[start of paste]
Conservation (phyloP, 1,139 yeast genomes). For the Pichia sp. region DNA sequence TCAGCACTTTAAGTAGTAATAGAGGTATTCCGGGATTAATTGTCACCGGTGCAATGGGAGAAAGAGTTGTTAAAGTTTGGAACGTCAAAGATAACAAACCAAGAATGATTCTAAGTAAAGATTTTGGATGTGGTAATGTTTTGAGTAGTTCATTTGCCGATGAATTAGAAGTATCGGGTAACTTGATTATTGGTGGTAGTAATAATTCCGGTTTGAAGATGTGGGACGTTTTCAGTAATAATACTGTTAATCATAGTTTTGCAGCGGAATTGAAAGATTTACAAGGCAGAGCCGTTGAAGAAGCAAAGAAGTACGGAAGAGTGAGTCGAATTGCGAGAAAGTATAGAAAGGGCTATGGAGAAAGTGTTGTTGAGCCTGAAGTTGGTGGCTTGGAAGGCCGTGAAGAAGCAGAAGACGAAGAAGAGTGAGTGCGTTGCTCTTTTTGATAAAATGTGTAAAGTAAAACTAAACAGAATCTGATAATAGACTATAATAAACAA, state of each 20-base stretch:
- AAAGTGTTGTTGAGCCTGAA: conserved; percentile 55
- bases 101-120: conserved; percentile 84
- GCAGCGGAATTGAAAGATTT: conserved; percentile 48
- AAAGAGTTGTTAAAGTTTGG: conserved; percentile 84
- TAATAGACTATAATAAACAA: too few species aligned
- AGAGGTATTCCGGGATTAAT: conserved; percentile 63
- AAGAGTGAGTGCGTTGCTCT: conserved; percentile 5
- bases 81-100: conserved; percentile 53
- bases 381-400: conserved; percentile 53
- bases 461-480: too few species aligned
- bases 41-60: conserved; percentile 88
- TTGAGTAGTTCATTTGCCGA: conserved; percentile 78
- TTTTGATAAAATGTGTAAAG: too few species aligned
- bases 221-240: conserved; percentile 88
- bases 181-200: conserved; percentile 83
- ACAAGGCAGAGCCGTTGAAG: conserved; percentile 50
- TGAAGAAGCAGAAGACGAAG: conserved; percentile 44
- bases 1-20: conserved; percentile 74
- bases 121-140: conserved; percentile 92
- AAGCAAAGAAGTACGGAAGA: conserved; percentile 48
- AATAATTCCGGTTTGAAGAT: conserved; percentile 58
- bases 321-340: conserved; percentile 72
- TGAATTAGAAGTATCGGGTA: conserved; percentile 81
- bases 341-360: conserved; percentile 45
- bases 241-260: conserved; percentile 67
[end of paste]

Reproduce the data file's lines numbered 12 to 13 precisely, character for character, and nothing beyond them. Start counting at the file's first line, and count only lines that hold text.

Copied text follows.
- bases 41-60: conserved; percentile 88
- TTGAGTAGTTCATTTGCCGA: conserved; percentile 78